In the body of this monograph I reviewed how different indices register residential outcomes (y) based on scaling area group proportions (p) in different ways. D, G, H, and R score y in complicated ways. D scores y as a two-value step function based on P – the pairwise group proportion for the city in question. G scores y as an irregular nonlinear monotone function of p based on relative rank position (i.e., the percentile transformation). H and R score y as continuous nonlinear functions of p. For all four indices, the scaling of residential outcomes varies, often quite dramatically, with the racial mix of the city. To be clear, the functional forms of \( \mathrm{y}=\mathrm{f}\left(\mathrm{p}\right) \) for D, G, H, and R can, and often will, vary with the groups involved in the comparison, across cities for the same group comparison, or over time for the same group comparison in a given city. In contrast, S scores y directly from p under all conditions. In this regard, S stands out as the only index for which the scoring of y based on p is the same across different group comparisons, over different points in time, and across different cities. Because of this quality, I am drawn to the one-to-one scoring of \( \mathrm{y}=\mathrm{p} \) that S registers. It is simple and easy to understand and it is related to an aggregate segregation outcome that can easily be explained to non-technical audiences. In addition, there are good reasons to believe that the area group proportions that S registers are meaningful to individuals and households and consequentially are salient in residential dynamics. However, I recognize that discussion and debate on this issue is just beginning and I invite others to give attention to questions concerning what substantive concerns about residential dynamics and group differences in residential outcomes should guide the choice to focus on particular specifications of aggregate segregation.

Finally, I note that casting uneven distribution as a difference of group means on residential outcomes (y) based on area group proportion scores (p), provides a new vantage point for understanding the origins and nature of bias in standard versions of popular indices of uneven distribution. In addition, it opens the door for a surprisingly simple and compelling solution that allows one to eliminate bias from index scores if desired. The scores of the resulting new “unbiased” versions of indices of uneven distribution are near identical to the scores of the conventional versions in situations where the conventional scores are non-problematic and they provide attractive alternatives in situations where conventional scores cannot be used – for example in the study of White-Latino segregation in new destinations (Fossett et al. 2015).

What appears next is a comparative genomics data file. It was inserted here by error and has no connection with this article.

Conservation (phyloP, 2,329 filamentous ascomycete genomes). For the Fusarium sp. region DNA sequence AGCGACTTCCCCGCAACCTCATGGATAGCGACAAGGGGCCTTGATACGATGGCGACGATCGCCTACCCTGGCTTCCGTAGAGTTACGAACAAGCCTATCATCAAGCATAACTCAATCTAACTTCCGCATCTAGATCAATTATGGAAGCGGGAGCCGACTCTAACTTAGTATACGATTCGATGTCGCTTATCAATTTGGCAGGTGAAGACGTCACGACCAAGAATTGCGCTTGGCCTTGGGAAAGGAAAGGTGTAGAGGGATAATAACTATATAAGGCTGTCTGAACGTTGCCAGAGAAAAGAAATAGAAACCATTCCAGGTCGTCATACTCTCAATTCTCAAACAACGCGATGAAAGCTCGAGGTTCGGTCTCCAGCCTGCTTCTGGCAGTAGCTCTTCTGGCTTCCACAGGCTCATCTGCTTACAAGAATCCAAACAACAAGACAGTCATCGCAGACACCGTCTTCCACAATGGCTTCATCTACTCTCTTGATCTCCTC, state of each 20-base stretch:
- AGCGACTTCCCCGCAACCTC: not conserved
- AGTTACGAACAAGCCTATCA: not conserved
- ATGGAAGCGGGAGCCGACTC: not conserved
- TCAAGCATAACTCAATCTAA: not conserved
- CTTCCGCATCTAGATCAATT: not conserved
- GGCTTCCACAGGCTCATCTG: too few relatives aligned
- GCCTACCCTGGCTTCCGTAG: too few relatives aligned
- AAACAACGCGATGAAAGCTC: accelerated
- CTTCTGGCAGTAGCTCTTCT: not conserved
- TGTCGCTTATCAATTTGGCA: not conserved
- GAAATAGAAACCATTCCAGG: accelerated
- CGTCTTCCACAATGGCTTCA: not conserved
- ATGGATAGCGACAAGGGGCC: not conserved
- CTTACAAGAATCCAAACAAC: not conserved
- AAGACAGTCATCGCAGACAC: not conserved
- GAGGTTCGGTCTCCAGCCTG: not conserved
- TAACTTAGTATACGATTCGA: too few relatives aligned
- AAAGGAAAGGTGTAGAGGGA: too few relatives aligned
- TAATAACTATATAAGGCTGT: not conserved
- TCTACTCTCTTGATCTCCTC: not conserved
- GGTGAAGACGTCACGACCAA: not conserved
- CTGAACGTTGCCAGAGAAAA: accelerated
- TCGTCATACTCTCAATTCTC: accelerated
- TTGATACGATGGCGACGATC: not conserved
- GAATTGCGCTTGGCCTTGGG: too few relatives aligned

In closing, I note that the approach to investigating segregation I have outlined here complements and extends previous traditional approaches to studying aggregate segregation. It does not put approaches and findings from past research to the curb. To the contrary, the framework I offer here is fully compatible with mainstream traditions of research focusing on aggregate segregation. Casting segregation in terms of group differences in individual residential outcomes and equating index scores with the effect of race in micro-level attainment models does not preclude pursuing traditional analysis of aggregate-level segregation; that remains as an option for those who prefer that approach. In addition, however, there now is a new set of alternatives for computing the indices that are used in such studies. More importantly, the framework I offer provides researchers new options for interpretation and analysis that I believe many will view as potentially useful. These include: new options for extending previous research investigating variation in segregation across cities and over time; new options for taking account of non-racial social characteristics when investigating racial segregation; new alternatives for assessing the substantive implications of segregation based on the consequences it has for group differences in residential outcomes; and new options for theorizing about and investigating the social attainment processes that give rise to aggregate segregation. I encourage researchers to adopt the refined measures and new options for analysis outlined here because I believe they will enable researchers to move forward in ways that will yield more trustworthy measurement of segregation and better understanding of how group differences in residential distributions arise from group differences in residential attainments resulting from the role of race in residential dynamics.